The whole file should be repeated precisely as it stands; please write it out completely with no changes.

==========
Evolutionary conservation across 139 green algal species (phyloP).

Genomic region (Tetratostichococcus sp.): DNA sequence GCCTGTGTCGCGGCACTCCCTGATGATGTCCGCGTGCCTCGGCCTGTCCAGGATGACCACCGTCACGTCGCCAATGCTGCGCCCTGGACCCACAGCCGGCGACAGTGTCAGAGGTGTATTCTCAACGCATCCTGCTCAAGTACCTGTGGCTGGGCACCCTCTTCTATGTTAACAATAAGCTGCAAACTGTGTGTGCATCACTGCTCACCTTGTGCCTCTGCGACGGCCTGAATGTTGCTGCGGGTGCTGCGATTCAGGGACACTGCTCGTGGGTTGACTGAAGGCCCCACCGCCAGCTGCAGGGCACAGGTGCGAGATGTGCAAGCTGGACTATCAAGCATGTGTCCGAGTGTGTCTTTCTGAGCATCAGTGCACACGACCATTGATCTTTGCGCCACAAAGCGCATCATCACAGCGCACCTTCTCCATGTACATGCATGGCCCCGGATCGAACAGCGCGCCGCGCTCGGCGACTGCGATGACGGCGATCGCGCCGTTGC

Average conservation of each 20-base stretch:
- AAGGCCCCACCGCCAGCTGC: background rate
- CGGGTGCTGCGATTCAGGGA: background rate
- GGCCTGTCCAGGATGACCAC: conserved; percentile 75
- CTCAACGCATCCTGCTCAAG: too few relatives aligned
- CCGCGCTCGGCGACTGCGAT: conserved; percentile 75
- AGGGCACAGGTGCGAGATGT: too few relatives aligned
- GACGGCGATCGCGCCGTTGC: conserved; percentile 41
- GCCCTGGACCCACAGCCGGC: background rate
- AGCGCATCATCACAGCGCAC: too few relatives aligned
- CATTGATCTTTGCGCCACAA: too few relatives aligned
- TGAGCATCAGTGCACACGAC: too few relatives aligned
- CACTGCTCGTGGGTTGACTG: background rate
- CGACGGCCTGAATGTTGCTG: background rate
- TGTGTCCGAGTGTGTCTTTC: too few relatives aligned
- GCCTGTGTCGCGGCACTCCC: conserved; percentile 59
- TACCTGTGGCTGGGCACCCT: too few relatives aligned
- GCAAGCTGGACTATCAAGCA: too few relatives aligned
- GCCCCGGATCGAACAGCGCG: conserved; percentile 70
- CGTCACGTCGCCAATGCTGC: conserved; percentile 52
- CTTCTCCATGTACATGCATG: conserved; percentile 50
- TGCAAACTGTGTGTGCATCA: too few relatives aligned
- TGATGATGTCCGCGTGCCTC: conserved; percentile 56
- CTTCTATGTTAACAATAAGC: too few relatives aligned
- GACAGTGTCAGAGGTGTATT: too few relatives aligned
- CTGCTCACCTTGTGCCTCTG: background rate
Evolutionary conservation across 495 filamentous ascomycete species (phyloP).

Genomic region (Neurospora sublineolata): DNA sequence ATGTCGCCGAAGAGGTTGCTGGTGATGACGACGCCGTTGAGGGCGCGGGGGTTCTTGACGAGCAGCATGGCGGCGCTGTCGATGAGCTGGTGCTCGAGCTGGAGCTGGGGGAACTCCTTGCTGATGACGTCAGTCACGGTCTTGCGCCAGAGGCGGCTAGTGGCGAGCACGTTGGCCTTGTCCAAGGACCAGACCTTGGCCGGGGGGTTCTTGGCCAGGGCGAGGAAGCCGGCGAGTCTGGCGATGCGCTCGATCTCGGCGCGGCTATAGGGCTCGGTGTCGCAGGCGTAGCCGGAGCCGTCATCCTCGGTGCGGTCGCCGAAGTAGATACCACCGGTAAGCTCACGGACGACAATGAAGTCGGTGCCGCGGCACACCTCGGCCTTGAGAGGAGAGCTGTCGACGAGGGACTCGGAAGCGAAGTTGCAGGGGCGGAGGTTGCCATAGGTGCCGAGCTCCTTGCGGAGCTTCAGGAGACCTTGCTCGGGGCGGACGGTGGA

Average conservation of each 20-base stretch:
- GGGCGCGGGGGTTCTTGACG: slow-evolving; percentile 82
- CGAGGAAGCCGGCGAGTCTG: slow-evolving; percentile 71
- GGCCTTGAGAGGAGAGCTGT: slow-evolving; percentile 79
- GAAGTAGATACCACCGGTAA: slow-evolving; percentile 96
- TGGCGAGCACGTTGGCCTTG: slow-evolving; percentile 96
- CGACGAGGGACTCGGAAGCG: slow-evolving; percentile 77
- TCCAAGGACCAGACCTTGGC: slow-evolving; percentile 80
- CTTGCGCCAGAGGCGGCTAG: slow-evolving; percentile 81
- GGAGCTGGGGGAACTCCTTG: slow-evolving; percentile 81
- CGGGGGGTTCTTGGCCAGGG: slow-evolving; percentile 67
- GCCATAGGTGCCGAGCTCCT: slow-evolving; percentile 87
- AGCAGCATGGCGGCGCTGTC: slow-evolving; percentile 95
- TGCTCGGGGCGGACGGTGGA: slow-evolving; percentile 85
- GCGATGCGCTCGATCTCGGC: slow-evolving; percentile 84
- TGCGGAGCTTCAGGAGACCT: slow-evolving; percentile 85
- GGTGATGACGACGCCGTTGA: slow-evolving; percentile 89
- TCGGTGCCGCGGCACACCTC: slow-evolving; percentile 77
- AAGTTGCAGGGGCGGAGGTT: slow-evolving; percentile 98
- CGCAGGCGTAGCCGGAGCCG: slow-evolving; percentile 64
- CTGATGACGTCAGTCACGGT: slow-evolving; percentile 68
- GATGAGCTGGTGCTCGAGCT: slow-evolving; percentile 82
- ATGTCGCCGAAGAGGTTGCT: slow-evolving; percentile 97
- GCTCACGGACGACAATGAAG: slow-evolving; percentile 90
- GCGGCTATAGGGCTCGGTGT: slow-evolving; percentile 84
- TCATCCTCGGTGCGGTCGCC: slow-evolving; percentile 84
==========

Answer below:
Evolutionary conservation across 139 green algal species (phyloP).

Genomic region (Tetratostichococcus sp.): DNA sequence GCCTGTGTCGCGGCACTCCCTGATGATGTCCGCGTGCCTCGGCCTGTCCAGGATGACCACCGTCACGTCGCCAATGCTGCGCCCTGGACCCACAGCCGGCGACAGTGTCAGAGGTGTATTCTCAACGCATCCTGCTCAAGTACCTGTGGCTGGGCACCCTCTTCTATGTTAACAATAAGCTGCAAACTGTGTGTGCATCACTGCTCACCTTGTGCCTCTGCGACGGCCTGAATGTTGCTGCGGGTGCTGCGATTCAGGGACACTGCTCGTGGGTTGACTGAAGGCCCCACCGCCAGCTGCAGGGCACAGGTGCGAGATGTGCAAGCTGGACTATCAAGCATGTGTCCGAGTGTGTCTTTCTGAGCATCAGTGCACACGACCATTGATCTTTGCGCCACAAAGCGCATCATCACAGCGCACCTTCTCCATGTACATGCATGGCCCCGGATCGAACAGCGCGCCGCGCTCGGCGACTGCGATGACGGCGATCGCGCCGTTGC

Average conservation of each 20-base stretch:
- AAGGCCCCACCGCCAGCTGC: background rate
- CGGGTGCTGCGATTCAGGGA: background rate
- GGCCTGTCCAGGATGACCAC: conserved; percentile 75
- CTCAACGCATCCTGCTCAAG: too few relatives aligned
- CCGCGCTCGGCGACTGCGAT: conserved; percentile 75
- AGGGCACAGGTGCGAGATGT: too few relatives aligned
- GACGGCGATCGCGCCGTTGC: conserved; percentile 41
- GCCCTGGACCCACAGCCGGC: background rate
- AGCGCATCATCACAGCGCAC: too few relatives aligned
- CATTGATCTTTGCGCCACAA: too few relatives aligned
- TGAGCATCAGTGCACACGAC: too few relatives aligned
- CACTGCTCGTGGGTTGACTG: background rate
- CGACGGCCTGAATGTTGCTG: background rate
- TGTGTCCGAGTGTGTCTTTC: too few relatives aligned
- GCCTGTGTCGCGGCACTCCC: conserved; percentile 59
- TACCTGTGGCTGGGCACCCT: too few relatives aligned
- GCAAGCTGGACTATCAAGCA: too few relatives aligned
- GCCCCGGATCGAACAGCGCG: conserved; percentile 70
- CGTCACGTCGCCAATGCTGC: conserved; percentile 52
- CTTCTCCATGTACATGCATG: conserved; percentile 50
- TGCAAACTGTGTGTGCATCA: too few relatives aligned
- TGATGATGTCCGCGTGCCTC: conserved; percentile 56
- CTTCTATGTTAACAATAAGC: too few relatives aligned
- GACAGTGTCAGAGGTGTATT: too few relatives aligned
- CTGCTCACCTTGTGCCTCTG: background rate
Evolutionary conservation across 495 filamentous ascomycete species (phyloP).

Genomic region (Neurospora sublineolata): DNA sequence ATGTCGCCGAAGAGGTTGCTGGTGATGACGACGCCGTTGAGGGCGCGGGGGTTCTTGACGAGCAGCATGGCGGCGCTGTCGATGAGCTGGTGCTCGAGCTGGAGCTGGGGGAACTCCTTGCTGATGACGTCAGTCACGGTCTTGCGCCAGAGGCGGCTAGTGGCGAGCACGTTGGCCTTGTCCAAGGACCAGACCTTGGCCGGGGGGTTCTTGGCCAGGGCGAGGAAGCCGGCGAGTCTGGCGATGCGCTCGATCTCGGCGCGGCTATAGGGCTCGGTGTCGCAGGCGTAGCCGGAGCCGTCATCCTCGGTGCGGTCGCCGAAGTAGATACCACCGGTAAGCTCACGGACGACAATGAAGTCGGTGCCGCGGCACACCTCGGCCTTGAGAGGAGAGCTGTCGACGAGGGACTCGGAAGCGAAGTTGCAGGGGCGGAGGTTGCCATAGGTGCCGAGCTCCTTGCGGAGCTTCAGGAGACCTTGCTCGGGGCGGACGGTGGA

Average conservation of each 20-base stretch:
- GGGCGCGGGGGTTCTTGACG: slow-evolving; percentile 82
- CGAGGAAGCCGGCGAGTCTG: slow-evolving; percentile 71
- GGCCTTGAGAGGAGAGCTGT: slow-evolving; percentile 79
- GAAGTAGATACCACCGGTAA: slow-evolving; percentile 96
- TGGCGAGCACGTTGGCCTTG: slow-evolving; percentile 96
- CGACGAGGGACTCGGAAGCG: slow-evolving; percentile 77
- TCCAAGGACCAGACCTTGGC: slow-evolving; percentile 80
- CTTGCGCCAGAGGCGGCTAG: slow-evolving; percentile 81
- GGAGCTGGGGGAACTCCTTG: slow-evolving; percentile 81
- CGGGGGGTTCTTGGCCAGGG: slow-evolving; percentile 67
- GCCATAGGTGCCGAGCTCCT: slow-evolving; percentile 87
- AGCAGCATGGCGGCGCTGTC: slow-evolving; percentile 95
- TGCTCGGGGCGGACGGTGGA: slow-evolving; percentile 85
- GCGATGCGCTCGATCTCGGC: slow-evolving; percentile 84
- TGCGGAGCTTCAGGAGACCT: slow-evolving; percentile 85
- GGTGATGACGACGCCGTTGA: slow-evolving; percentile 89
- TCGGTGCCGCGGCACACCTC: slow-evolving; percentile 77
- AAGTTGCAGGGGCGGAGGTT: slow-evolving; percentile 98
- CGCAGGCGTAGCCGGAGCCG: slow-evolving; percentile 64
- CTGATGACGTCAGTCACGGT: slow-evolving; percentile 68
- GATGAGCTGGTGCTCGAGCT: slow-evolving; percentile 82
- ATGTCGCCGAAGAGGTTGCT: slow-evolving; percentile 97
- GCTCACGGACGACAATGAAG: slow-evolving; percentile 90
- GCGGCTATAGGGCTCGGTGT: slow-evolving; percentile 84
- TCATCCTCGGTGCGGTCGCC: slow-evolving; percentile 84